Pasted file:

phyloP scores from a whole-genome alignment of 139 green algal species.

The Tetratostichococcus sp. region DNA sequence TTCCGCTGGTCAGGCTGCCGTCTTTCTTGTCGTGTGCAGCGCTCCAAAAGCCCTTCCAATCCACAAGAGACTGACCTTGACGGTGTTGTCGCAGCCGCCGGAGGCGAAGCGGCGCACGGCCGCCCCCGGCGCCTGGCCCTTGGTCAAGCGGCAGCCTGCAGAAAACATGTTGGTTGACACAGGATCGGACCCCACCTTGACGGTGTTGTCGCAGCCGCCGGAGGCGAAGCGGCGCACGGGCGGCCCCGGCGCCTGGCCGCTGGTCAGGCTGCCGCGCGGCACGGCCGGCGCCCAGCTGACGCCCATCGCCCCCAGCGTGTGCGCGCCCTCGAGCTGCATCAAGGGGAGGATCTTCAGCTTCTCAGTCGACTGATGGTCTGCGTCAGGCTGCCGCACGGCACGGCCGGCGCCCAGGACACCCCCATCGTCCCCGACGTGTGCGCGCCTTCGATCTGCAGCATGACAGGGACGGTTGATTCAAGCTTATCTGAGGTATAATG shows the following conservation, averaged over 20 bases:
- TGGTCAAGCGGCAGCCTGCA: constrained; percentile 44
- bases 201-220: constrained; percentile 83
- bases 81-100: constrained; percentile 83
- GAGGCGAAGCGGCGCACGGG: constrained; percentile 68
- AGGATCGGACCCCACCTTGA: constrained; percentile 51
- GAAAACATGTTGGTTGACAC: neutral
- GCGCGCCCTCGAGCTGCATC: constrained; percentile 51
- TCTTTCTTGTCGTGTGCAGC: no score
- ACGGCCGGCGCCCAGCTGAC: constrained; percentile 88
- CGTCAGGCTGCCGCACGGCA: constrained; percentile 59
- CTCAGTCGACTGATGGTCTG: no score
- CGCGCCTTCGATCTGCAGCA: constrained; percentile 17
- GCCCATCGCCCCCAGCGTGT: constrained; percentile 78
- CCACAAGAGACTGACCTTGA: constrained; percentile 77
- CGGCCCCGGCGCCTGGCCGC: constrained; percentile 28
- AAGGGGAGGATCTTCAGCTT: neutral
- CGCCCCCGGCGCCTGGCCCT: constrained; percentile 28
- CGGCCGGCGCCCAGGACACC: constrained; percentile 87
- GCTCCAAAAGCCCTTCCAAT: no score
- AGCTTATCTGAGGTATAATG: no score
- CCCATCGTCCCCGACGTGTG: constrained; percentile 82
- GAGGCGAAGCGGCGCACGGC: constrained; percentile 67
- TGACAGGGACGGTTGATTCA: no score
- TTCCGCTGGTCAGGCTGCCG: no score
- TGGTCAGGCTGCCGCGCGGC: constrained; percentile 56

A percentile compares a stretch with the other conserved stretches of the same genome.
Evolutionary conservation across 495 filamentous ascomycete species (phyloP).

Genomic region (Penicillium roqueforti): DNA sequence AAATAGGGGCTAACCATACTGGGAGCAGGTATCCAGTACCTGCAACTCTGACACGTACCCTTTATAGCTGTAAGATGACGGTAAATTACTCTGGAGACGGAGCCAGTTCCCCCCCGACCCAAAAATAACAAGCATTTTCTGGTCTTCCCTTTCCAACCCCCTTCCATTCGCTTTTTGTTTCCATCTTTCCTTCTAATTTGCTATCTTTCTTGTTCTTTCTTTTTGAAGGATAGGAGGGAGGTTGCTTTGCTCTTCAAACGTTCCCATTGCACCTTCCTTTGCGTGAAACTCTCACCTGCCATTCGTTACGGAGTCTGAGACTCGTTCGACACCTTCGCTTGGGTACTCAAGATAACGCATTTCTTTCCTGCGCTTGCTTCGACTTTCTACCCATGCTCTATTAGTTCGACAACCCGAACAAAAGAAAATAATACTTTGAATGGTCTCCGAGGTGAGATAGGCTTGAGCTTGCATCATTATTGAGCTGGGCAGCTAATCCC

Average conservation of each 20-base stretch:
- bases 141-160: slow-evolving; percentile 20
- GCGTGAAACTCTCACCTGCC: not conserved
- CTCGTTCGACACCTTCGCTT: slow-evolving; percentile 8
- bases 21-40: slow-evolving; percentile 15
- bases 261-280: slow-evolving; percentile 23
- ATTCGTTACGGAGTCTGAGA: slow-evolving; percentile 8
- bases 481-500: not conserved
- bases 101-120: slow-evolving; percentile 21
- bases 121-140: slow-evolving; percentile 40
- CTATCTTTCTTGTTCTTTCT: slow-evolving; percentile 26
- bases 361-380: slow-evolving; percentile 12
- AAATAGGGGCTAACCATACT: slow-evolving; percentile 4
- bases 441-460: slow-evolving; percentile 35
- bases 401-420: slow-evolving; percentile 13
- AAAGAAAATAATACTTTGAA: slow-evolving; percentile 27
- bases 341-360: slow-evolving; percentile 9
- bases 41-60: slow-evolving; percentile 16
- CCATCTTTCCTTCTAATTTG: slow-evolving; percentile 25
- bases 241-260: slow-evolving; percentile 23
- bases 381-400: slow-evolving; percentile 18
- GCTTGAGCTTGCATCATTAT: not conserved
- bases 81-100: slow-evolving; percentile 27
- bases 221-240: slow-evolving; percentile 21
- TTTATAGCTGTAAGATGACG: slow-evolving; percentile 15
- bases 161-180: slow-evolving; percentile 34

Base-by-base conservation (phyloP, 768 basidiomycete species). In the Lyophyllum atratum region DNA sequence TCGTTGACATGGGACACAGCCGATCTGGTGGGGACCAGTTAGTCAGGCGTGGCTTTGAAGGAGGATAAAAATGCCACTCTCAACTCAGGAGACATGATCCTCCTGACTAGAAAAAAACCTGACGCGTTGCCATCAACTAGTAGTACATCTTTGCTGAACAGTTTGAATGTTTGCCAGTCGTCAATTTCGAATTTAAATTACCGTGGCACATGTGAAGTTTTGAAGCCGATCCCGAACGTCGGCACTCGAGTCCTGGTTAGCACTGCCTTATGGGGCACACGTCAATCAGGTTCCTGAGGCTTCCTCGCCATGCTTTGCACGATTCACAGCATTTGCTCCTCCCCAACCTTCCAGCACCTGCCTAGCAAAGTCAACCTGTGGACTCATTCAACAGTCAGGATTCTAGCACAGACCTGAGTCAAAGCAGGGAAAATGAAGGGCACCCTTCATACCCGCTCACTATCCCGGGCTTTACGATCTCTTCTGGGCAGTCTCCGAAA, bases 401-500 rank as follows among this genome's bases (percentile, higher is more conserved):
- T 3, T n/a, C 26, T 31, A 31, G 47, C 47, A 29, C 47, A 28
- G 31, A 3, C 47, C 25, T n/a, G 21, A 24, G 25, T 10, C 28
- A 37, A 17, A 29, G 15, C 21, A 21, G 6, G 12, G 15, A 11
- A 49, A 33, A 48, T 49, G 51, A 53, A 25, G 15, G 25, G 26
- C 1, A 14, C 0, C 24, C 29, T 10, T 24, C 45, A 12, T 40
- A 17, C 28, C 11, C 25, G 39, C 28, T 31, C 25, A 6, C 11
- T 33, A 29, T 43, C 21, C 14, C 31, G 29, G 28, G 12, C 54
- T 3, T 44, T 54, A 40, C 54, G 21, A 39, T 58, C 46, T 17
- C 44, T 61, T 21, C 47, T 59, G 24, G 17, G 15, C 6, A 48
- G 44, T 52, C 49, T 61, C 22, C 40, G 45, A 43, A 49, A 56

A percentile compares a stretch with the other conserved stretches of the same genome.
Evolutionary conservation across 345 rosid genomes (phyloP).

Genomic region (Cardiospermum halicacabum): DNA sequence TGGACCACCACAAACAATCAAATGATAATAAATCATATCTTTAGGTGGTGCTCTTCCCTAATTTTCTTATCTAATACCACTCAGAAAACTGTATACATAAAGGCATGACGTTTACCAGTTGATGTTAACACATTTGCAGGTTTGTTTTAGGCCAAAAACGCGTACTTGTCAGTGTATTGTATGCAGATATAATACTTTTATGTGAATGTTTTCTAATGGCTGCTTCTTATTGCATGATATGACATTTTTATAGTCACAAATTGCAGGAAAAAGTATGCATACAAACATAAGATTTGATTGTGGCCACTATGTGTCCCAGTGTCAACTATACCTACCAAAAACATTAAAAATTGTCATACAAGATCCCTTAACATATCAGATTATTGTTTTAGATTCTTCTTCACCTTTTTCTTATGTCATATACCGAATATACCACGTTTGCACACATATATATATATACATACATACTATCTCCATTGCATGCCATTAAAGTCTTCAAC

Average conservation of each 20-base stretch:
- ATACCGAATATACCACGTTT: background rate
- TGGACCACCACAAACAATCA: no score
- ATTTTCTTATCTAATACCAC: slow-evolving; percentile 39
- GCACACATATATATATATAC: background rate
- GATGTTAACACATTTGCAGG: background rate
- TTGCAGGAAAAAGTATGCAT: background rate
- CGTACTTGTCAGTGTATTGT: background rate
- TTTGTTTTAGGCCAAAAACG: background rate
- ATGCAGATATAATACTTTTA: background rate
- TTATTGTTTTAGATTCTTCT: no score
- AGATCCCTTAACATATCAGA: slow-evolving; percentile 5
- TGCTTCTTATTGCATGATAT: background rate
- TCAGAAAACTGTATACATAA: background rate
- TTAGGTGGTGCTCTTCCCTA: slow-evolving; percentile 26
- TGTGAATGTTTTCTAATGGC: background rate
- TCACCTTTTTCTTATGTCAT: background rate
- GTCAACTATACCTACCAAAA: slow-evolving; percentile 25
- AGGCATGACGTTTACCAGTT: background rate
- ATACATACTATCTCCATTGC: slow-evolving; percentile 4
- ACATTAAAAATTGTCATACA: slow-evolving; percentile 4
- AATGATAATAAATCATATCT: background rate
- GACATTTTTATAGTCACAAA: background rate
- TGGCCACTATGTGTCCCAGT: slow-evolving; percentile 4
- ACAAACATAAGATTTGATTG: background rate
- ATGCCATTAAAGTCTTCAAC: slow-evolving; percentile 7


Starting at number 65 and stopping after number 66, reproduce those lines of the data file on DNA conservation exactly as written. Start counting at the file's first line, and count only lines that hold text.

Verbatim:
- T 3, T 44, T 54, A 40, C 54, G 21, A 39, T 58, C 46, T 17
- C 44, T 61, T 21, C 47, T 59, G 24, G 17, G 15, C 6, A 48